And I did. Potsdamer Str. is, once you cross the canal, about as depressing as West Berlin gets, but I made one nice discovery: a restaurant on Lützowstr., called Maultaschen Manufaktur. I may complain about German food (and I will again in a minute), but Maultaschen, the huge ravioli of Swabia, are one of my favorite things. This place, which is next door to Berlin's sleaziest old-time hipster bar, Kumpelnest 3000, has something like ten varieties available at all times. That's got to be worth investigating.
Half a block on, there was Körnerstr., too, and I found the building easily enough. It was very badly maintained, dirty, and scrawled with graffiti, but what else is new? There was a sign: Omnilab was on the 4th floor, and there was even an elevator. On the 4th floor, there was, indeed, a door marked Omnilab, and a bell to ring. Which I did. And nothing happened. I rang it again. Again, nothing. There was a sign taped to the door, which said that goods delivery and mail should be taken to the 5th floor, so I hiked up. There was an open door, and a lot of trash tossed around. I walked into a large warehouse-like room, and there were three people smoking cigarettes down at one end. "What are you doing here?" one of them challenged me. "I have a repair for you." "Well, what are you doing here, then," she shot back. "Repairs are on the 3rd floor." "There's no sign anywhere which says that," I told her, for all the good it'd do. "Well, that's where it is. Now get out of here."
So I walked down two flights of stairs and found a door propped open by a can. I walked in and found myself at a bar. Three guys were sitting around it smoking. "What do you want?" one of them said. "I have a repair for you," I said again. "George!" he hollered. "Repair!"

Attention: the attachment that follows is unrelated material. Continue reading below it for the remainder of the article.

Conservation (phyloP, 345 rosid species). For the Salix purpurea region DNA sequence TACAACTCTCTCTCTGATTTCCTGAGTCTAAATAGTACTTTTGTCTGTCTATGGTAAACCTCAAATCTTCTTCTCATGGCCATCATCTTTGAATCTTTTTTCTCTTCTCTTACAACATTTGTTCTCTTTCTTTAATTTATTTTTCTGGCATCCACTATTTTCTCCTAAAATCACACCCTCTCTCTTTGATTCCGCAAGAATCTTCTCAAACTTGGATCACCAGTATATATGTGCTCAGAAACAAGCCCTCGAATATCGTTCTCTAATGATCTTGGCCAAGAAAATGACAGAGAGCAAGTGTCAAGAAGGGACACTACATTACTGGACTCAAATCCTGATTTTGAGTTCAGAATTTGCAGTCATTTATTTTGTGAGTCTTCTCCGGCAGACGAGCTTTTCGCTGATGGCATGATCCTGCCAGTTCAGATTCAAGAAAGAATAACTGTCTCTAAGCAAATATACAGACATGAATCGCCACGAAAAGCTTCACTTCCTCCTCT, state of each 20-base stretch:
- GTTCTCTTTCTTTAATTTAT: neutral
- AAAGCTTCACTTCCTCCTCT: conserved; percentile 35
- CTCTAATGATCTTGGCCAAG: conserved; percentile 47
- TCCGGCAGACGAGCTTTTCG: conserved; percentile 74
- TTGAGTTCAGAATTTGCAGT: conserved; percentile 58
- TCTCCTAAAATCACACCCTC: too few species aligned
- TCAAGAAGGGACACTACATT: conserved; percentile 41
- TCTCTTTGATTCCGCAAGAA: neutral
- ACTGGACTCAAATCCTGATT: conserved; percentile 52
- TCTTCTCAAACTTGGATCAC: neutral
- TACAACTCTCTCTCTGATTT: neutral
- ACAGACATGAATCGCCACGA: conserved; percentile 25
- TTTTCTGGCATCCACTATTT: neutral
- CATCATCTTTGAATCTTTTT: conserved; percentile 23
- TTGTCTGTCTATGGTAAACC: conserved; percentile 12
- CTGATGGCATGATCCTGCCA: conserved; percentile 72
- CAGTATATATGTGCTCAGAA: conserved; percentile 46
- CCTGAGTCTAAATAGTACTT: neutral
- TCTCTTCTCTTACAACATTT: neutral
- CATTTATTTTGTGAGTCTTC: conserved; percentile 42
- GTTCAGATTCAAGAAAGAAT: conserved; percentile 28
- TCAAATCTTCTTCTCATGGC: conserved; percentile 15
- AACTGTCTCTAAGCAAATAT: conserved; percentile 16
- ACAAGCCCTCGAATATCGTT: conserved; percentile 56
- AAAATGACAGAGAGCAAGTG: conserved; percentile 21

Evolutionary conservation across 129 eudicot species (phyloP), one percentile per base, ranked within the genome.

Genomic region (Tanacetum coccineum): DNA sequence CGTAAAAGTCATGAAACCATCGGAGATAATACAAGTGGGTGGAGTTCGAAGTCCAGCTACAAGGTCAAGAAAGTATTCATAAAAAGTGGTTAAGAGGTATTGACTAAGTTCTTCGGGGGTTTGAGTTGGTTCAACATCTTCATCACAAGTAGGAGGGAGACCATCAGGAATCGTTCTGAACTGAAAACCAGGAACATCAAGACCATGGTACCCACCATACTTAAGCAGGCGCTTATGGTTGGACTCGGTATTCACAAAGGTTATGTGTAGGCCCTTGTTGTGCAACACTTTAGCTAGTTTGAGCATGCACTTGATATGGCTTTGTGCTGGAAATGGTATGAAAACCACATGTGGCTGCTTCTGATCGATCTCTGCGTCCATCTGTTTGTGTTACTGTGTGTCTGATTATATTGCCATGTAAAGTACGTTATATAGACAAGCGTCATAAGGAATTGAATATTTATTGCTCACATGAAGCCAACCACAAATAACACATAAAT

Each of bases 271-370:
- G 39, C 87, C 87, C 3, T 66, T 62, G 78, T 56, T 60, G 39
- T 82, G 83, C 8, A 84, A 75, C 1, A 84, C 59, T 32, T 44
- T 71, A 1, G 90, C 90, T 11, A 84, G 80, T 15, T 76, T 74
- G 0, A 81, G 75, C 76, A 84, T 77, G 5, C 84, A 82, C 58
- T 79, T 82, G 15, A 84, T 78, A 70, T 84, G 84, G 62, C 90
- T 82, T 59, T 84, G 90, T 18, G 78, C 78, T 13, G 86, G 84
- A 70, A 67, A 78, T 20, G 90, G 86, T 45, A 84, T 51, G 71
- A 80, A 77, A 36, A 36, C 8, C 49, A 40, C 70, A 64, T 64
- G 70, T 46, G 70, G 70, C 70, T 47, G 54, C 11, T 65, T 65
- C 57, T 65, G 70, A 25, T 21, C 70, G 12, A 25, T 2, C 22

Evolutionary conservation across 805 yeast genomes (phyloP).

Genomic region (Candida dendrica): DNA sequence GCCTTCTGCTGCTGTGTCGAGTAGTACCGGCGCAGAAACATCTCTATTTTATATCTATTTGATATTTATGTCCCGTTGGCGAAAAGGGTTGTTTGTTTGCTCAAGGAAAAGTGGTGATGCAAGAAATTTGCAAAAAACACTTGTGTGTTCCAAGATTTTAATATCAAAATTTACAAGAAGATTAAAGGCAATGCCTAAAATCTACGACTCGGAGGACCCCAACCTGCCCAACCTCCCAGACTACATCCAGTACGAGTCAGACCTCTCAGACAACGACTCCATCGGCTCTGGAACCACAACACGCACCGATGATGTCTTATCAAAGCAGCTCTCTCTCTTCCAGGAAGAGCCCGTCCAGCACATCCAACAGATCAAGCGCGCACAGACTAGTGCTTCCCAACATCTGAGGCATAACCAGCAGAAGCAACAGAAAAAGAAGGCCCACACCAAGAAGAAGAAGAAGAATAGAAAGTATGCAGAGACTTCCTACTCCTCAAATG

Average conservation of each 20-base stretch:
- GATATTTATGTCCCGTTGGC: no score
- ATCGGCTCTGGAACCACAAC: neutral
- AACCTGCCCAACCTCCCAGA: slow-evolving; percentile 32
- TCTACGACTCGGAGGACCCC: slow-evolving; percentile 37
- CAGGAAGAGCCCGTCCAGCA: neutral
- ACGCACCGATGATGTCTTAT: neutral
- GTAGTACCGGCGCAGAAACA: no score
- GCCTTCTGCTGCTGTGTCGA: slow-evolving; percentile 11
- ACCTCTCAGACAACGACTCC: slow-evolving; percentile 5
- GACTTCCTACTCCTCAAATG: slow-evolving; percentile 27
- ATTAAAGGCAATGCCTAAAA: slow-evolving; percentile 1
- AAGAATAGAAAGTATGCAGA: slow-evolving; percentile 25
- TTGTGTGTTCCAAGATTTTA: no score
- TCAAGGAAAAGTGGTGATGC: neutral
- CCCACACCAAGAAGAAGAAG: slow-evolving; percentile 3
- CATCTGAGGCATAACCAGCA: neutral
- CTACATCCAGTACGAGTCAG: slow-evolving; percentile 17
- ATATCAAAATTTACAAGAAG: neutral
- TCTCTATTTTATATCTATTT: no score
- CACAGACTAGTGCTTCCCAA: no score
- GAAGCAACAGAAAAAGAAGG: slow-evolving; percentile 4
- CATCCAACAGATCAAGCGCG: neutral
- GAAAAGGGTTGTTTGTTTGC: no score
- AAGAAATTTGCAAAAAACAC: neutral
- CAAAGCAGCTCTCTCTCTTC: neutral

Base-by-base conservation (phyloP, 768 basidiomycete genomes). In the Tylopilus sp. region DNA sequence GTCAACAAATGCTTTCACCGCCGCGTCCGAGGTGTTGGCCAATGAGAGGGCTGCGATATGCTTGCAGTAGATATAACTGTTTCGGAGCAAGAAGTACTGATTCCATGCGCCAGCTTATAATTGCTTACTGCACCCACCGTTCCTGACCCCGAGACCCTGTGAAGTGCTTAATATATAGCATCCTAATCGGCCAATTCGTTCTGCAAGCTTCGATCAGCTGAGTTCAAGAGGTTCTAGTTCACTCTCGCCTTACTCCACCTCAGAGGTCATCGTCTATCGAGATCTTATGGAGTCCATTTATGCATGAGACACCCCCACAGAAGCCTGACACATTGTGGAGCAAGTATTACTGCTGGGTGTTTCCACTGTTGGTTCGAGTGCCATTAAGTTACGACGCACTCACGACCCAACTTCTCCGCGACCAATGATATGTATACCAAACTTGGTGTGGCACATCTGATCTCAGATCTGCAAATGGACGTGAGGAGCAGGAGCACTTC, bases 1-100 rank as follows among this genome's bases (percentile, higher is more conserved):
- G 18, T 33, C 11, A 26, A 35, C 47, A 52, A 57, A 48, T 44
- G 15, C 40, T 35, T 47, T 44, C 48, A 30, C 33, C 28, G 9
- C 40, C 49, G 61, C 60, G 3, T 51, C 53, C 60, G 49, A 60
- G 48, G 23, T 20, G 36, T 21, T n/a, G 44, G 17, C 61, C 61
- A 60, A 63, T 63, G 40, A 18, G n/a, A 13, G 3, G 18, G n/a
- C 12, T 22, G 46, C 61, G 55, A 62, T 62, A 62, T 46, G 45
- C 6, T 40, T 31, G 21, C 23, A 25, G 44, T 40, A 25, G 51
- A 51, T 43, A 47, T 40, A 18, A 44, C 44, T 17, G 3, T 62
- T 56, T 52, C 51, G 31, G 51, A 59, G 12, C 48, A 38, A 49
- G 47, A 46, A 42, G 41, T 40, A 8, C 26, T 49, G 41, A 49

Nothing happened. Finally, a young woman got up from her desk and motioned me over. "What have you got here?" she asked. "A repair. Apple recommended this place," I said. "I have a case number you're supposed to look up and it will tell you everything." She ignored that and called up a repair blank on her computer. I gave her my name, address, phone number (she was amazed I didn't have a cell phone number -- I do, but I never use the damn thing), and the case number. She then spent some time trying to open the laptop up from the wrong end. I showed her how to do it, but told her it would make no sense to start it up because it was dead. Some guy wandered over, smoking, and looked at it. "What's this all about?" he asked. I told him this was a repair under the Logic Board Repair program. "This machine's a piece of shit, you know," he said. "You should get another one." And he walked off.
Finally, the woman printed out the repair order and I left the machine with her. I'll probably never see it again. Doesn't matter; it doesn't work anyway.
Now, right about now, I can see Olivier, my reclusive neighbor, regular reader, and that rarissimus of aves, a Germanophilic Frenchman, sitting down to send me an e-mail which says "What makes you think this would be any different in France?" Since he actually knows something about the place, I always take his comments very seriously: what if France is worse than here? But I do have an answer: I don't expect it to be better when it comes to things like bureaucracy, service (although certainly there's better service in restaurants), or public utilities. But to suffer these problems in a place where the food is better, the weather is better, and the general attitude of the populace is better would, I believe, make all the difference in the world.